Video shows a violent struggle between Chase Sherman, 32, and Florida police who tased him 15 times between he stopped breathing.
Sherman was returning home with his parents and fiancée from his brother’s wedding. His parents were concerned about Sherman’s erratic behavior, caused by synthetic marijuana he took days earlier. They called 911 as they want their son to be helped. I bet they could never guess their son would be dead by the end of the encounter.
Body cam worn by one of the sheriff’s deputies captured the fatal incident. We see the deputy grappling with handcuffed Sherman in the car’s back seat while he was desperate to get out of the vehicle.
The fight was over after the deputy pulled his Taser and stunned Sherman numerous times with it, and the second deputy punched him in the head.
Moments later, an emergency arrived only to help kill the man. The medical technician pushed down on Sherman’s body. “I got all the weight of the world on him now,” he could be heard saying before Sherman was shocked again.
Police killed the son in front of his parents. Police killed the husband in front his wife. That’s tragedy.
As Chase Sherman was returning home with his parents and fiancée from his brother’s wedding in November, he began to hallucinate. Apparently reacting to synthetic marijuana he took days earlier, he bit his girlfriend and tried to jump out of the back seat of the car as the family drove through Georgia toward Florida.
About an hour outside Atlanta, at Mile Marker 55 on Interstate 85, his fiancée pulled over the car and his mother called the police, hoping they would help calm Mr. Sherman, 32. Less than a half-hour later, Mr. Sherman, who worked at a family-owned parasailing business on the Gulf Coast, was dead.
He was stunned numerous times with Taser guns carried by two sheriff’s deputies, while handcuffed in the back seat of a rental car.
Like other recent episodes involving the police, this one was captured on video, in this case by body cameras worn by the sheriff’s deputies as they tried to subdue Mr. Sherman.
The video, a copy of which was obtained in recent days by The New York Times, is similar to recording of fatal encounters involving law enforcement officers in Chicago; North Charleston, S.C.; and Staten Island. Each one depicts in stark terms a response from officers that resulted in a death. In this instance, there are no racial overtones: Both Mr. Sherman and the deputy sheriffs are white.
The footage from Georgia was released Friday by prosecutors in Coweta County in response to requests from the family and the news media. It shows the sheriff’s deputies struggling to subdue Mr. Sherman as he tried to get out of the car, stunning him repeatedly with their Taser guns while he was handcuffed, and reacting frantically after realizing he was dead.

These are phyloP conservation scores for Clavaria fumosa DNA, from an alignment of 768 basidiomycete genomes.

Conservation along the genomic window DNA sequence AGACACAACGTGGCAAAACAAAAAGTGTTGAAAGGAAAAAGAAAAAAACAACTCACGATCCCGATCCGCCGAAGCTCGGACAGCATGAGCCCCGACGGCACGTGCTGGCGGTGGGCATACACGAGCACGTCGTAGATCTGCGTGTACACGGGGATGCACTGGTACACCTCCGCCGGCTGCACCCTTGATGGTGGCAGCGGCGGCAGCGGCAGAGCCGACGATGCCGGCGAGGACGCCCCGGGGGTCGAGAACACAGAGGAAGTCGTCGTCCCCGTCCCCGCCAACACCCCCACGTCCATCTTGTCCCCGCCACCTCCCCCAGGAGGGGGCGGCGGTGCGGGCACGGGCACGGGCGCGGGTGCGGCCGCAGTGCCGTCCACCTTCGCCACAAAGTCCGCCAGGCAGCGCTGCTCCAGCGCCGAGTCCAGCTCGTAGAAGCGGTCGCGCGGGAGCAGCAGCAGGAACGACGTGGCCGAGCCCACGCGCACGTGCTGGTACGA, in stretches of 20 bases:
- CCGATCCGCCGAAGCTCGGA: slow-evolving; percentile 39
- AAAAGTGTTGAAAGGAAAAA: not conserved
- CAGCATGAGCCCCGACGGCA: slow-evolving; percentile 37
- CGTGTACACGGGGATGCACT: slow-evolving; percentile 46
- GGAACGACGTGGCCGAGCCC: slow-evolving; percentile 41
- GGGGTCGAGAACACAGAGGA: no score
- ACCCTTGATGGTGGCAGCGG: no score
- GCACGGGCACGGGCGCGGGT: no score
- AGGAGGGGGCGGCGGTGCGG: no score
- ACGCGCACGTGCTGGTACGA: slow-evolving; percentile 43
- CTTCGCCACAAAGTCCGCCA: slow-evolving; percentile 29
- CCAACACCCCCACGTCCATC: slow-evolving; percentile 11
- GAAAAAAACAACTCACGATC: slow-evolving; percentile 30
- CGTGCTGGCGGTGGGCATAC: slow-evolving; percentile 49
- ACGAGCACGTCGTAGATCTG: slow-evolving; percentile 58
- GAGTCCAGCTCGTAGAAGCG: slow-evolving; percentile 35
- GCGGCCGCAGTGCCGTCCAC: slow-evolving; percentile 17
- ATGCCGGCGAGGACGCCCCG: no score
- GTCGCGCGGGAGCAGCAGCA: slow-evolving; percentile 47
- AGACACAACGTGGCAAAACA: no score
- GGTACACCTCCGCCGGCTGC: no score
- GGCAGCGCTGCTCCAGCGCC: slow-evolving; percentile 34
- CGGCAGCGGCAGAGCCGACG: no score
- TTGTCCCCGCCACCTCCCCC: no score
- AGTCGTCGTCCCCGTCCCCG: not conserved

Mr. Sherman’s death was a homicide due to “an altercation with law enforcement with several trigger pulls of an electronic control device,” according to his death certificate, which said that he had been shoved to the floor of the car and that his torso was compressed “by the body weight of another individual.”
“How can they do this when they know someone is having a breakdown?” said L. Chris Stewart, a lawyer for the Sherman family. “Once they started shocking him, how can someone comply when they’re being electrocuted over and over again?”
Kevin and Mary Ann Sherman, Chase Sherman’s parents, said they were not sure what had caused their son’s odd behavior. They said they first became concerned when he began acting erratically while they were in the Dominican Republic for the wedding. Chase told his mother that he had taken the synthetic marijuana the day before they traveled there.
“He was scared when we were down there,” Ms. Sherman said. “He said he heard different bad things were happening in different countries. He would see a couple of things that weren’t there. He thought people were watching him, and he didn’t want to go anywhere without his mom and dad or brother.”
But his parents said he had seemed fine on the flight back to Atlanta, where they were to change planes and continue their trip home to Destin, Fla. Then, as they waited at the Atlanta airport, Mr. Sherman grew agitated. The family decided it would be better to drive the rest of the way, so they rented a car.
Not long into the drive, Mr. Sherman began trying to jump out of the car.
“I couldn’t keep him in the car — he didn’t know where he was and was disoriented,” Kevin Sherman said. “I couldn’t keep him in the car by myself, so we needed to call for medical assistance.”
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